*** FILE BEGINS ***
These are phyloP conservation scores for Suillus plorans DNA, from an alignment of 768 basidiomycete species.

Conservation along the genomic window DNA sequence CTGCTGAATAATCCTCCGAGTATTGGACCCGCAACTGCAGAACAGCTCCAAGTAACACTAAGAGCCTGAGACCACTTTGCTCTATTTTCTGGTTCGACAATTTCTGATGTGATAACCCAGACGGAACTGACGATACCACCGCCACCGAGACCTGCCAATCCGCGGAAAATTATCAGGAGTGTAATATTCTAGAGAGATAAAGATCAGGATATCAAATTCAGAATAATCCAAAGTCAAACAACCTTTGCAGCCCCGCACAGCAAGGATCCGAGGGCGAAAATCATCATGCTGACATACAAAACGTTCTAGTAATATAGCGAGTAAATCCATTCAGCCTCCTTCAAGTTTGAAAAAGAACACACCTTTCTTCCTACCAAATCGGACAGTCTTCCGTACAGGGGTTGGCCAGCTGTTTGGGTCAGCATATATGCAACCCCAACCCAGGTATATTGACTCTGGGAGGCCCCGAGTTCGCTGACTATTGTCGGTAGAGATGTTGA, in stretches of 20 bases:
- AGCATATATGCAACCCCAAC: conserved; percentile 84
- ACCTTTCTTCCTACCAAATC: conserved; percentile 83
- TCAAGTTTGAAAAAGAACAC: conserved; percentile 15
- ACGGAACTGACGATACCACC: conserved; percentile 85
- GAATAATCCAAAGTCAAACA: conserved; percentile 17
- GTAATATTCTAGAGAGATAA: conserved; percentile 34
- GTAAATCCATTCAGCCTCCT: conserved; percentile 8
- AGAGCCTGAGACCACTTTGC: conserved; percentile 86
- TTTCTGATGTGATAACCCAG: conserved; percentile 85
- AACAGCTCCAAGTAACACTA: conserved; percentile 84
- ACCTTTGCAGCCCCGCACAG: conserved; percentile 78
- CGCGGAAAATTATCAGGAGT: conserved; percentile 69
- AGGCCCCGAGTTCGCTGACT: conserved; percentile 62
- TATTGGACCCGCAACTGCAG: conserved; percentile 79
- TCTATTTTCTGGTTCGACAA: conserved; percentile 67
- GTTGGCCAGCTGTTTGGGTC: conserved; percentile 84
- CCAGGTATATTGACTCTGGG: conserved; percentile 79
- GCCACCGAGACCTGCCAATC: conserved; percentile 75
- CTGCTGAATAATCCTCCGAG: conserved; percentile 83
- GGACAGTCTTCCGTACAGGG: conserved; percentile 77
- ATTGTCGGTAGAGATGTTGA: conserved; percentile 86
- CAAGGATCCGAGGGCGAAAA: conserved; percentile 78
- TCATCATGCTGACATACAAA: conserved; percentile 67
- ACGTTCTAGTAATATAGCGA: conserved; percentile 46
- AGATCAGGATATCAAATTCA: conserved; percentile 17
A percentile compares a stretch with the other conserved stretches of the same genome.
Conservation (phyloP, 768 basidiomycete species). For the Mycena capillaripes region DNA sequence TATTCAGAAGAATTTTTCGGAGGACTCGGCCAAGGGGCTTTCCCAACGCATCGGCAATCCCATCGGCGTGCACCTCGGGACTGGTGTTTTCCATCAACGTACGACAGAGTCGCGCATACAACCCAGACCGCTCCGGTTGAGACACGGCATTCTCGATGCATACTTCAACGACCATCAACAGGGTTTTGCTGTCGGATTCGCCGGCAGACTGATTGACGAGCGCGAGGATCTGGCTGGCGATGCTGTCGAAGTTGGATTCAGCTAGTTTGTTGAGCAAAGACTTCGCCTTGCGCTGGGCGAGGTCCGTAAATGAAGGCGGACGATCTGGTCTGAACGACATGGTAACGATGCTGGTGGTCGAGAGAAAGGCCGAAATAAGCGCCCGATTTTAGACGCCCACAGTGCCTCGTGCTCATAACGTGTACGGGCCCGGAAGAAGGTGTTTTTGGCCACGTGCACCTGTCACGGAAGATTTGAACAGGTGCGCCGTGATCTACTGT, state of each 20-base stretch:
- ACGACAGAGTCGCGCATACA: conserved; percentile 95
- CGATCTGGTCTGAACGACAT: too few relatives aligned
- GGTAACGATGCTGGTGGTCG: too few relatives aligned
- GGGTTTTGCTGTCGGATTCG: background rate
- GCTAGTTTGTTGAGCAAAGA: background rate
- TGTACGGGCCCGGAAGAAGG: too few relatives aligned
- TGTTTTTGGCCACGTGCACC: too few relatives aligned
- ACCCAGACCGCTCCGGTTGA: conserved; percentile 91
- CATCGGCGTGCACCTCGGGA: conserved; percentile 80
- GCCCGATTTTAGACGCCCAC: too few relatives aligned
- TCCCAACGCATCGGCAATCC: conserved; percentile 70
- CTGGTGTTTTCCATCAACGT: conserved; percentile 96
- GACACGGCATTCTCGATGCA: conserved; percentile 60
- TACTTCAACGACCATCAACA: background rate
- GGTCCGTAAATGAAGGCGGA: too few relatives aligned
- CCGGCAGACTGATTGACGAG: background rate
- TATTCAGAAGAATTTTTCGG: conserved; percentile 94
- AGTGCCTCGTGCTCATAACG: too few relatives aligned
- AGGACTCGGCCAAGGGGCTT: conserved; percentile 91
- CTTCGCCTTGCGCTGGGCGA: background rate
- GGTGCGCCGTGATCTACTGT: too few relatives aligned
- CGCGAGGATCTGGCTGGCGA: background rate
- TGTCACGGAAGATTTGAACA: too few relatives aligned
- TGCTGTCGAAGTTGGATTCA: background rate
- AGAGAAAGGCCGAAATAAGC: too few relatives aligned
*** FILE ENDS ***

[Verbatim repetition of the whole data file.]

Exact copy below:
These are phyloP conservation scores for Suillus plorans DNA, from an alignment of 768 basidiomycete species.

Conservation along the genomic window DNA sequence CTGCTGAATAATCCTCCGAGTATTGGACCCGCAACTGCAGAACAGCTCCAAGTAACACTAAGAGCCTGAGACCACTTTGCTCTATTTTCTGGTTCGACAATTTCTGATGTGATAACCCAGACGGAACTGACGATACCACCGCCACCGAGACCTGCCAATCCGCGGAAAATTATCAGGAGTGTAATATTCTAGAGAGATAAAGATCAGGATATCAAATTCAGAATAATCCAAAGTCAAACAACCTTTGCAGCCCCGCACAGCAAGGATCCGAGGGCGAAAATCATCATGCTGACATACAAAACGTTCTAGTAATATAGCGAGTAAATCCATTCAGCCTCCTTCAAGTTTGAAAAAGAACACACCTTTCTTCCTACCAAATCGGACAGTCTTCCGTACAGGGGTTGGCCAGCTGTTTGGGTCAGCATATATGCAACCCCAACCCAGGTATATTGACTCTGGGAGGCCCCGAGTTCGCTGACTATTGTCGGTAGAGATGTTGA, in stretches of 20 bases:
- AGCATATATGCAACCCCAAC: conserved; percentile 84
- ACCTTTCTTCCTACCAAATC: conserved; percentile 83
- TCAAGTTTGAAAAAGAACAC: conserved; percentile 15
- ACGGAACTGACGATACCACC: conserved; percentile 85
- GAATAATCCAAAGTCAAACA: conserved; percentile 17
- GTAATATTCTAGAGAGATAA: conserved; percentile 34
- GTAAATCCATTCAGCCTCCT: conserved; percentile 8
- AGAGCCTGAGACCACTTTGC: conserved; percentile 86
- TTTCTGATGTGATAACCCAG: conserved; percentile 85
- AACAGCTCCAAGTAACACTA: conserved; percentile 84
- ACCTTTGCAGCCCCGCACAG: conserved; percentile 78
- CGCGGAAAATTATCAGGAGT: conserved; percentile 69
- AGGCCCCGAGTTCGCTGACT: conserved; percentile 62
- TATTGGACCCGCAACTGCAG: conserved; percentile 79
- TCTATTTTCTGGTTCGACAA: conserved; percentile 67
- GTTGGCCAGCTGTTTGGGTC: conserved; percentile 84
- CCAGGTATATTGACTCTGGG: conserved; percentile 79
- GCCACCGAGACCTGCCAATC: conserved; percentile 75
- CTGCTGAATAATCCTCCGAG: conserved; percentile 83
- GGACAGTCTTCCGTACAGGG: conserved; percentile 77
- ATTGTCGGTAGAGATGTTGA: conserved; percentile 86
- CAAGGATCCGAGGGCGAAAA: conserved; percentile 78
- TCATCATGCTGACATACAAA: conserved; percentile 67
- ACGTTCTAGTAATATAGCGA: conserved; percentile 46
- AGATCAGGATATCAAATTCA: conserved; percentile 17
A percentile compares a stretch with the other conserved stretches of the same genome.
Conservation (phyloP, 768 basidiomycete species). For the Mycena capillaripes region DNA sequence TATTCAGAAGAATTTTTCGGAGGACTCGGCCAAGGGGCTTTCCCAACGCATCGGCAATCCCATCGGCGTGCACCTCGGGACTGGTGTTTTCCATCAACGTACGACAGAGTCGCGCATACAACCCAGACCGCTCCGGTTGAGACACGGCATTCTCGATGCATACTTCAACGACCATCAACAGGGTTTTGCTGTCGGATTCGCCGGCAGACTGATTGACGAGCGCGAGGATCTGGCTGGCGATGCTGTCGAAGTTGGATTCAGCTAGTTTGTTGAGCAAAGACTTCGCCTTGCGCTGGGCGAGGTCCGTAAATGAAGGCGGACGATCTGGTCTGAACGACATGGTAACGATGCTGGTGGTCGAGAGAAAGGCCGAAATAAGCGCCCGATTTTAGACGCCCACAGTGCCTCGTGCTCATAACGTGTACGGGCCCGGAAGAAGGTGTTTTTGGCCACGTGCACCTGTCACGGAAGATTTGAACAGGTGCGCCGTGATCTACTGT, state of each 20-base stretch:
- ACGACAGAGTCGCGCATACA: conserved; percentile 95
- CGATCTGGTCTGAACGACAT: too few relatives aligned
- GGTAACGATGCTGGTGGTCG: too few relatives aligned
- GGGTTTTGCTGTCGGATTCG: background rate
- GCTAGTTTGTTGAGCAAAGA: background rate
- TGTACGGGCCCGGAAGAAGG: too few relatives aligned
- TGTTTTTGGCCACGTGCACC: too few relatives aligned
- ACCCAGACCGCTCCGGTTGA: conserved; percentile 91
- CATCGGCGTGCACCTCGGGA: conserved; percentile 80
- GCCCGATTTTAGACGCCCAC: too few relatives aligned
- TCCCAACGCATCGGCAATCC: conserved; percentile 70
- CTGGTGTTTTCCATCAACGT: conserved; percentile 96
- GACACGGCATTCTCGATGCA: conserved; percentile 60
- TACTTCAACGACCATCAACA: background rate
- GGTCCGTAAATGAAGGCGGA: too few relatives aligned
- CCGGCAGACTGATTGACGAG: background rate
- TATTCAGAAGAATTTTTCGG: conserved; percentile 94
- AGTGCCTCGTGCTCATAACG: too few relatives aligned
- AGGACTCGGCCAAGGGGCTT: conserved; percentile 91
- CTTCGCCTTGCGCTGGGCGA: background rate
- GGTGCGCCGTGATCTACTGT: too few relatives aligned
- CGCGAGGATCTGGCTGGCGA: background rate
- TGTCACGGAAGATTTGAACA: too few relatives aligned
- TGCTGTCGAAGTTGGATTCA: background rate
- AGAGAAAGGCCGAAATAAGC: too few relatives aligned